Top tools for working with bearings
By Bearing Specialists Association
Bearings are made to exacting tolerances and have very fine surface finishes. In order to maintain the geometrical precision and the surface integrity of ball and roller bearing raceways and rolling elements, it is mandatory that care in...
April 1, 2012
By Bearing Specialists Association
Bearings are made to exacting tolerances and have very fine surface finishes. In order to maintain the geometrical precision and the surface integrity of ball and roller bearing raceways and rolling elements, it is mandatory that care in storage, handling and installation be observed.
Although the hardened bearing steel used to manufacture bearing components can withstand heavy pressures during operation, bearings are vulnerable to the stresses of metal-to-metal contact that occur when they are mishandled. When a bearing is bumped or dropped, rolling contact damage usually results. Either the raceways are dented (brinelled) or scuffed. Damaged areas become the focal points for premature failure.
The best way to ensure the maximum performance and anticipated life from rolling bearings is taking extreme care during the installation process. Using the proper installation tools is the first step in assuring a successful result.
Preparation is the key to any successful bearing installation. Before a bearing is drawn from its place of storage, an organized work area must be created that ensures cleanliness, safety and easy access to all of the required tools.
The bearing installation tools discussed here are applicable to a variety of sizes and styles of bearing. However, they may not work in all situations, so care must be taken when you make your selection. It’s important to use proper bearing installation tools in order to avoid the misuse of hammers, chisels, screwdrivers, torches and other general tools that could contribute to permanent bearing damage.
Small- and medium-size bearings with interference-fit inner rings are commonly mounted with the aid of a bearing heater. The purpose of the bearing heater is to expand the inner ring enough so that the bearing can be slipped on to the shaft, up to the shoulder, without the use of force.
Bearing heaters have many advantages, but they also can destroy a bearing very quickly. Bearings heaters should be equipped with certain safeguards to prevent permanent bearing damage.
For example, a bearing heater should have a timing cycle. This timer turns the heater on and off every few seconds until the bearing reaches its selected temperature. This will prevent brinelling from rapid heating.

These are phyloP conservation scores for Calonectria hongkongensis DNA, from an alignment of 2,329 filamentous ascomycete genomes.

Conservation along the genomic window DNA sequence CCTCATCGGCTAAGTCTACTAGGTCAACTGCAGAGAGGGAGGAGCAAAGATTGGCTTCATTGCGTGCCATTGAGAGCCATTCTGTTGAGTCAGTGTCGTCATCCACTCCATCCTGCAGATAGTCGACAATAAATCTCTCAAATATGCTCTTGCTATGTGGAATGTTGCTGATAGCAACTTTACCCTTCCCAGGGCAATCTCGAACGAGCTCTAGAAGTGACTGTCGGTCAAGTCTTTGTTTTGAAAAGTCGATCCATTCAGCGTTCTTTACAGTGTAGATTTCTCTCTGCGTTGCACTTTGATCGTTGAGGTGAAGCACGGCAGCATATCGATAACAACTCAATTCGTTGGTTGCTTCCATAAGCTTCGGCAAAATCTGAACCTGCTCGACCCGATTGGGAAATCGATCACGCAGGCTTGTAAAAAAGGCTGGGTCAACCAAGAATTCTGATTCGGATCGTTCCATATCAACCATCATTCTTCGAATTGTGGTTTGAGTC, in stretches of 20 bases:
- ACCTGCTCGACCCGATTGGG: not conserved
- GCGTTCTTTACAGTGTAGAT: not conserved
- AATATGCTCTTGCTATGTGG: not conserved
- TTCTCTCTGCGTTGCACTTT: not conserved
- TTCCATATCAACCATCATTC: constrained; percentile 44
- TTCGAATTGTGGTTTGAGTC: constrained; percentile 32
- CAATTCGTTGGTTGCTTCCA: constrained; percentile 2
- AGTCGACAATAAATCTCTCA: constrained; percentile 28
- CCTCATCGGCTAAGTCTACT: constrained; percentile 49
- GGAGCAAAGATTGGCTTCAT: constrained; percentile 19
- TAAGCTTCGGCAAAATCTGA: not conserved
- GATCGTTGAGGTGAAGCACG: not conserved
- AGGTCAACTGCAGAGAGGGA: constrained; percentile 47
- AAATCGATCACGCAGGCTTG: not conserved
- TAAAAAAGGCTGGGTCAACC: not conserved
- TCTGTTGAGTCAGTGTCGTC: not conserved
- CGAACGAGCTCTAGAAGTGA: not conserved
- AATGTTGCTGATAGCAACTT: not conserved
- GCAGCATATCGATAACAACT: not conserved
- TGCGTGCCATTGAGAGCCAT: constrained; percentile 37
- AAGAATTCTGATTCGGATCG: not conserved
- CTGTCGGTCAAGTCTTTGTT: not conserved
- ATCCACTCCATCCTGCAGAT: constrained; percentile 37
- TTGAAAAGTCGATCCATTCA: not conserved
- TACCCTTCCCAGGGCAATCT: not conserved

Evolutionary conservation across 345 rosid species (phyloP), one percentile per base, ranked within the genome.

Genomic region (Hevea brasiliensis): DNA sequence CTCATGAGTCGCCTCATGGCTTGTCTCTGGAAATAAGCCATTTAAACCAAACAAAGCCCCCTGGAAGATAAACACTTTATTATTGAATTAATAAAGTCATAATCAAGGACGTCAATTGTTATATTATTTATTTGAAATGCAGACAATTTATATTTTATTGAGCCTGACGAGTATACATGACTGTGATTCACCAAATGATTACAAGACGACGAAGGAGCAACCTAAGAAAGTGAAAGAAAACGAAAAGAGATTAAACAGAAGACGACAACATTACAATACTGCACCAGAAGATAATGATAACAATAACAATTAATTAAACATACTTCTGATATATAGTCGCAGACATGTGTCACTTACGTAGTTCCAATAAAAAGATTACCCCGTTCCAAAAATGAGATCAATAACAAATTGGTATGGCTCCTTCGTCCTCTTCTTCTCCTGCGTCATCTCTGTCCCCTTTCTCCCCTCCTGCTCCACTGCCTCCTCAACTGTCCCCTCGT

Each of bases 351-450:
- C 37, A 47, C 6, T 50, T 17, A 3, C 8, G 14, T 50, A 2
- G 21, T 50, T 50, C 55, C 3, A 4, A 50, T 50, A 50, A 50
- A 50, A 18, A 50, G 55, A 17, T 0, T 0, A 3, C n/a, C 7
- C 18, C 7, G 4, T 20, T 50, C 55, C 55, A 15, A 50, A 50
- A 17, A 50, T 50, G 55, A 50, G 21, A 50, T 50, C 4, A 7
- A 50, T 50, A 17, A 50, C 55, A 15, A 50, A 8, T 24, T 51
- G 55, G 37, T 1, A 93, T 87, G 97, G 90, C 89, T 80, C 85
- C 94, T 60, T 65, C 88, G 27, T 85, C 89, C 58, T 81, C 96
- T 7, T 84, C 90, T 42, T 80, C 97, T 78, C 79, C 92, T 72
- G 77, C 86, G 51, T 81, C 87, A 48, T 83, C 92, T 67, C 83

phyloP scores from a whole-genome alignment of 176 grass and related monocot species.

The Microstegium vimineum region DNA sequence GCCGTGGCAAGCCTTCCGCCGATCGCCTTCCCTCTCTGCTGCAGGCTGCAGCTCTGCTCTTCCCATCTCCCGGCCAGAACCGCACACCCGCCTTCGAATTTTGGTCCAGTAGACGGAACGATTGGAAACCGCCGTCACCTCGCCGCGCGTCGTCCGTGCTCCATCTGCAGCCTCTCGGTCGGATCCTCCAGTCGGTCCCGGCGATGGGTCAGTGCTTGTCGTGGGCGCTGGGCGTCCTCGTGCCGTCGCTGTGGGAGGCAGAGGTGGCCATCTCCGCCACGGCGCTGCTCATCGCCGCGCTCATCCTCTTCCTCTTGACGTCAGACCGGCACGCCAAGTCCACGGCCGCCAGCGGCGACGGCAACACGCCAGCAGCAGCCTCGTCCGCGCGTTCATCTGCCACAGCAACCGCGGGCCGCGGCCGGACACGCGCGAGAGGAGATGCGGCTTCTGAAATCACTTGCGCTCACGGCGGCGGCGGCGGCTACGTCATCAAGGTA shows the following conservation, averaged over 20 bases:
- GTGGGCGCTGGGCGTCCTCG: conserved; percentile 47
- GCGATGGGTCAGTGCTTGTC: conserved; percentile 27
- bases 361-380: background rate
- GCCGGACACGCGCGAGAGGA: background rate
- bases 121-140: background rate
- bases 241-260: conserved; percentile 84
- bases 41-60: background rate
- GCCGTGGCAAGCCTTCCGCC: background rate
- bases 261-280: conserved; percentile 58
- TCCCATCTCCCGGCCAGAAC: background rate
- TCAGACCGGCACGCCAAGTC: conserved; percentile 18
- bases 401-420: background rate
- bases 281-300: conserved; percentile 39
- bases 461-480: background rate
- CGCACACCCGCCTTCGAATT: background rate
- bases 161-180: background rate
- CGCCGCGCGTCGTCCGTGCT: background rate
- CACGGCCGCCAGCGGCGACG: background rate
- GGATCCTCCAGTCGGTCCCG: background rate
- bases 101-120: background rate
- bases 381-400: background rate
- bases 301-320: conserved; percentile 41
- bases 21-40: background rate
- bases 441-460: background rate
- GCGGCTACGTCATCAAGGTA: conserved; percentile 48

In order to prevent overheating, a bearing heater should be equipped with a temperature probe. If this is not the case, other monitoring procedures must be employed.
Since the bearing becomes magnetized during heating, some heaters feature a demagnetizing cycle. It is strongly recommended that you use a heater with this feature.
When installing tapered bore bearings that utilize an adapter sleeve and locknut, a hook spanner wrench is needed to complete the assembly and set the clearance. The spanner is a specialized wrench with pins or tabs around the circumference. These pins or tabs fit into the notches of a locknut. The 90° spanner is the most common; however the 180° spanner requires less effort, since more of the force applied at the handle is translated to torque on the nut.
When it becomes necessary to remove a bearing from an assembly, care must be taken to avoid damage to raceways and rolling elements. In these instances, use a bearing puller. There are wide variety of sizes, capacities and styles from which to choose.
Occasionally, it becomes necessary to lightly strike a bearing in order to accomplish installation or removal. In this instance, a dead-blow hammer is recommended. This type of hammer is manufactured of a hard plastic with the head filled with a shot material to deaden the blow and prevent bounce-back of the head.
The installation of large-diameter bearings often requires the use of hydraulic equipment for mounting and removal. This makes the job easy and fast and eliminates the huge physical effort needed to do the job. Hydraulics are commonly used for tapered bore bearings and occasionally for cylindrical bore bearings.
Hydraulic fluid is pumped through the shaft to a groove under the bearing, where the hydraulic pressure expands the inner ring. This eliminates the force required to stretch the inner ring as it is being driven up the taper. The inner ring can be mounted using a standard nut or a hydraulic nut.
Hydraulic nuts are made by a number of manufacturers but all employ the same principle: A nut of standard thread is modified so that there is a hydraulic ram sealed in the inboard face. The ram is actuated by hydraulic fluid introduced through the O.D. of the nut. Pressure against the outboard face of the inner ring drives the bearing up the tapered journal.
This is an edited version of the Bearing Mounting Tools Bearing Brief prepared by The Bearing Specialists Association (BSA) for distributors, manufacturers and end-users. Over the past several years, the association’s Educational Services Committee has published 25 Bearing Briefs.
To view the full layout of this article with images, as it originally appeared, see page 16 of the April 2012 issue. The digital edition of this issue can be found here: